The worst of all of them was the measles. I came down with those when I was in the fourth grade during a very cold winter. I can’t recall a single time in all of my life when I felt as sick as I did then. I mostly slept day and night in a kind of feverish stupor. My mom kept the room dark because she had read that bright lights might cause me to go blind. When it snowed during my illness she wouldn’t even allow me to peek through the blinds to see a wonder that only comes to Houston once in a blue moon. I heard the neighborhood kids shouting and laughing with glee while I lay on my sick bed certain that I was going to die. While my mother and brothers were outside frolicking in the snow I cheated and glanced outside. Then I spent the rest of my two week sickness fearing that I was going to lose my sight because of my transgression.

My grandfather often told of his family’s experience with smallpox. He described the event in such vivid detail that I was ecstatically happy that I lived in a time when that horrific disease had been generally eradicated by immunizations. The injection for smallpox was the creepiest of all that I ever received. My left arm soon scabbed over with an oozing sore that I protected with a plastic guard. When it finally healed I had a scar that eventually faded away, but in the beginning it made me fully understand what my grandfather meant when he noted that the people who survived smallpox often had marks all over their faces that told of their battle with the disease. He said that his own father had appeared to be in danger of losing his nose in the height of his sickness, and was even told that death was near for him. Somehow he miraculously survived, but the terror of the illness stuck with my grandfather for all of his life.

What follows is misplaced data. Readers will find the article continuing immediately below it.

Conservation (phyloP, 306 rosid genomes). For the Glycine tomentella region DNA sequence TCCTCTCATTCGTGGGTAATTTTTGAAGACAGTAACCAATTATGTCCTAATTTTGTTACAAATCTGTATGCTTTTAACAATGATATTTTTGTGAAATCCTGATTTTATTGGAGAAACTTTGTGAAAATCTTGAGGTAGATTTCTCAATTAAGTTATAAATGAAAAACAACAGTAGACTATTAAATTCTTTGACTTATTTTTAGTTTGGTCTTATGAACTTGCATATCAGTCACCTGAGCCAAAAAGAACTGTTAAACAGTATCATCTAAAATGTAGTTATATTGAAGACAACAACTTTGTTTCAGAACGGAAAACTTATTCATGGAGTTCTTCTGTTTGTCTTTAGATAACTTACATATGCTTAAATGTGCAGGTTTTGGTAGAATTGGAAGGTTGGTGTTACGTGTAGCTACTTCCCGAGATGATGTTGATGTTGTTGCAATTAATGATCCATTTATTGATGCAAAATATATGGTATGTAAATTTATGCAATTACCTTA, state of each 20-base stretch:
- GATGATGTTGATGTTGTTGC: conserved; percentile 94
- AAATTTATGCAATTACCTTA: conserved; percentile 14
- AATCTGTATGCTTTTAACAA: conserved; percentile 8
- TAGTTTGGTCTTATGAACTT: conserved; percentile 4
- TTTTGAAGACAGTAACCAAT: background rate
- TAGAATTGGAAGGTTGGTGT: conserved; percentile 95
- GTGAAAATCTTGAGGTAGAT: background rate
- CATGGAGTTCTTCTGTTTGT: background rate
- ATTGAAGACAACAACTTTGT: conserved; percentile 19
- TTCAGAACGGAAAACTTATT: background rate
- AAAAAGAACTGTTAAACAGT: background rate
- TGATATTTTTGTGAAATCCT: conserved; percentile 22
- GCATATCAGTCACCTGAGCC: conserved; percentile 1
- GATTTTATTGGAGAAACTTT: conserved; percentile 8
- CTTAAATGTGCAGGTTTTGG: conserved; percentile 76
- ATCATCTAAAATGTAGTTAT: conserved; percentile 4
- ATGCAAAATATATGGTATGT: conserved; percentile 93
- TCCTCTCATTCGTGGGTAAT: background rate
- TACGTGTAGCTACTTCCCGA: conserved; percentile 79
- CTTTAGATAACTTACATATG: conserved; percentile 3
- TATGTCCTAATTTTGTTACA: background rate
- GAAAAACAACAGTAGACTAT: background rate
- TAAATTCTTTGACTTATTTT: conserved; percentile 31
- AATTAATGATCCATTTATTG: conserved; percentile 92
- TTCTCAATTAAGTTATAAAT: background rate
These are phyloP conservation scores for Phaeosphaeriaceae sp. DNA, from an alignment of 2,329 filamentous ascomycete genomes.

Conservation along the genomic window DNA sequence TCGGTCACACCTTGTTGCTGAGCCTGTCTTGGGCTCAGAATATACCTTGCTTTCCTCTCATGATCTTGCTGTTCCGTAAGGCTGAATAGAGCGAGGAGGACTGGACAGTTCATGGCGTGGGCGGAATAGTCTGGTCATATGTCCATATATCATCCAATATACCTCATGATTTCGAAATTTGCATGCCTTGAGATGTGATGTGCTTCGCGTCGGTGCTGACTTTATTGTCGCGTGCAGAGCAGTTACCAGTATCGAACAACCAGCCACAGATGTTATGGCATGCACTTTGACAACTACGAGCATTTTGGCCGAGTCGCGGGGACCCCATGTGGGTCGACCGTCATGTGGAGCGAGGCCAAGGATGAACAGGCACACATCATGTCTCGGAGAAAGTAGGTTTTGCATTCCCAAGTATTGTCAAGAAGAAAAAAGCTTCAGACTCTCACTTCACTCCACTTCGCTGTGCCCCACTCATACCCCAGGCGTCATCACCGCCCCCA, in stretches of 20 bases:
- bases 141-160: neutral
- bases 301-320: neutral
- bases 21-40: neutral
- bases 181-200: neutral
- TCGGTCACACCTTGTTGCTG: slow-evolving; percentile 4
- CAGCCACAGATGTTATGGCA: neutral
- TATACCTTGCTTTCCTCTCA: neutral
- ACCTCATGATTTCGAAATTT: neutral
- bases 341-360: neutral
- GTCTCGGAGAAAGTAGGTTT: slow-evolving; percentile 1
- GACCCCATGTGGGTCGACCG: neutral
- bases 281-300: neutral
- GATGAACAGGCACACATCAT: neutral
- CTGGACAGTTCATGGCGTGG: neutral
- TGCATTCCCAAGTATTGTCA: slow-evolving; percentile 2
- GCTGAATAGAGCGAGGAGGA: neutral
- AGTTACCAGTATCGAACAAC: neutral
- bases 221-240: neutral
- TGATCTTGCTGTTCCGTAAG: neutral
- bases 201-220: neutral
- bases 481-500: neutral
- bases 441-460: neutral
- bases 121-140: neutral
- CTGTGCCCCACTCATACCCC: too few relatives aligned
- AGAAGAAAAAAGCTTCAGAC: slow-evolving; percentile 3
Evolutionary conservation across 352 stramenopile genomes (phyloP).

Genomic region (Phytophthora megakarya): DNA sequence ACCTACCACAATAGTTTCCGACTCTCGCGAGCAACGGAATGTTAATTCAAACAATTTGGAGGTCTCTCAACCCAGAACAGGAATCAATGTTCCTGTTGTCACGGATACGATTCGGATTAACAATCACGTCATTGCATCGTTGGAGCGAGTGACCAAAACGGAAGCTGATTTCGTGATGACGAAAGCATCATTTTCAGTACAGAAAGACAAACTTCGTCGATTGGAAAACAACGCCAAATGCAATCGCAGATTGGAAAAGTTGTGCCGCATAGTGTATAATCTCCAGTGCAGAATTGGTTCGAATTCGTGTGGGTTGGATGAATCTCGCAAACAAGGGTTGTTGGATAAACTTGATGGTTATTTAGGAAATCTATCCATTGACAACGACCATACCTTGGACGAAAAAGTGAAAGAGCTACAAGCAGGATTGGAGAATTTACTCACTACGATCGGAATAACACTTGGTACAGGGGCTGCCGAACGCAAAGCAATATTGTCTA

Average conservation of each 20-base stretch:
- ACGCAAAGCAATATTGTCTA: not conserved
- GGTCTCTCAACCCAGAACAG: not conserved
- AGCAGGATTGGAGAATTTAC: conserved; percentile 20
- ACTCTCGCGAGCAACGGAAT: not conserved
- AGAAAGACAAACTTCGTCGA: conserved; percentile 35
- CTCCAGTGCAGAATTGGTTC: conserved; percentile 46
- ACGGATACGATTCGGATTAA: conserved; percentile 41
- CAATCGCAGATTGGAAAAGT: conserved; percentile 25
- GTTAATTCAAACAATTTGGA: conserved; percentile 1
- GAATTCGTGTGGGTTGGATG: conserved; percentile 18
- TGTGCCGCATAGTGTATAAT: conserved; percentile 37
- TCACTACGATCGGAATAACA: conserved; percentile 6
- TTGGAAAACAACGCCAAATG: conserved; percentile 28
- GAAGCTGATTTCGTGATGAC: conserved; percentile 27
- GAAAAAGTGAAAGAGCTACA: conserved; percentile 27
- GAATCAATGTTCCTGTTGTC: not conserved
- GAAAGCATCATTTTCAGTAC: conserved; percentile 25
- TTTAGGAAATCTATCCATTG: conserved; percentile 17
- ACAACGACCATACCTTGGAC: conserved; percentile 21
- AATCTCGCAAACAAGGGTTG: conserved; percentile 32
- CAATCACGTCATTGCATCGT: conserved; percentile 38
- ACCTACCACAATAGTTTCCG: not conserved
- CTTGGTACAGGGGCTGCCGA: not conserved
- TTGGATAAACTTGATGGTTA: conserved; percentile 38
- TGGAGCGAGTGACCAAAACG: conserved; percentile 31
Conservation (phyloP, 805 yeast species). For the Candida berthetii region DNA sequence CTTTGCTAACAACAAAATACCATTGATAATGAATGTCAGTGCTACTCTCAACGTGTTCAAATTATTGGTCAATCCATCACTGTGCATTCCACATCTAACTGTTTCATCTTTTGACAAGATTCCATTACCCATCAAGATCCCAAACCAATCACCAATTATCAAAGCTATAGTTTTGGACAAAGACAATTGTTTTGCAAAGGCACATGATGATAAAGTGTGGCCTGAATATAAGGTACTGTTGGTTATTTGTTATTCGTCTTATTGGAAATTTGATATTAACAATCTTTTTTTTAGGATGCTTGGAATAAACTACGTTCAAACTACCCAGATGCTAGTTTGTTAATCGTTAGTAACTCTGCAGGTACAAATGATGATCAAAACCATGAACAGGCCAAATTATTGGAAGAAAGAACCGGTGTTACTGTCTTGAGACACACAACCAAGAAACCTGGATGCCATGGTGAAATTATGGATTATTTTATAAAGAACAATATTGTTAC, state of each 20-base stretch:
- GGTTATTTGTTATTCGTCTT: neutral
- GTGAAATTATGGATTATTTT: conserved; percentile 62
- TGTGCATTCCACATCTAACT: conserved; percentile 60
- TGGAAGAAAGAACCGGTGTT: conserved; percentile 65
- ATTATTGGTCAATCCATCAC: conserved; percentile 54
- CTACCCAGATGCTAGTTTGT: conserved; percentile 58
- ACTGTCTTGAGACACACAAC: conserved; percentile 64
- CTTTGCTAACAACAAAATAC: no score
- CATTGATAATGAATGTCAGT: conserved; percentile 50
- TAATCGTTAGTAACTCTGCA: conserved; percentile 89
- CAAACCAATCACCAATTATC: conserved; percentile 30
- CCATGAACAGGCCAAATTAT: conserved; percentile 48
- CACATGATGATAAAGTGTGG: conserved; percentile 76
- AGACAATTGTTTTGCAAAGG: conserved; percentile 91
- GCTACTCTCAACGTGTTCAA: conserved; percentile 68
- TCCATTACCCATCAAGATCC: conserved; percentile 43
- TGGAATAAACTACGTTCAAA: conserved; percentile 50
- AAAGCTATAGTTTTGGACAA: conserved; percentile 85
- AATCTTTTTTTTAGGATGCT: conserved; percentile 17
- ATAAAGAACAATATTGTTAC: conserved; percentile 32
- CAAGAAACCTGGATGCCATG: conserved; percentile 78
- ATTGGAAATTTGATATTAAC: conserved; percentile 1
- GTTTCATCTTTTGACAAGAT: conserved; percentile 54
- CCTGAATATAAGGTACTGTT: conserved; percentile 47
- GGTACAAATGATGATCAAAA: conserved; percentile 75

There is a growing trend among people to decline vaccinations in fear of secondary complications. While I suppose that such things are possible, I also worry that if enough people follow this way of thinking we may begin to witness outbreaks of some of the diseases from the past more often. In most cases the immunizations’ problems far outweigh the results.

My own daughters have been fortunate to never have to deal with the pain of mumps or measles. Now even chickenpox is covered. It is rare to see anyone with polio, but in my day we saw many children and adults whose lives were changed by that disease. I would never want to go back to a time when we just took our chances with the possibility of contracting terrible illnesses that sometimes indeed lead to a lifetime of suffering or even death.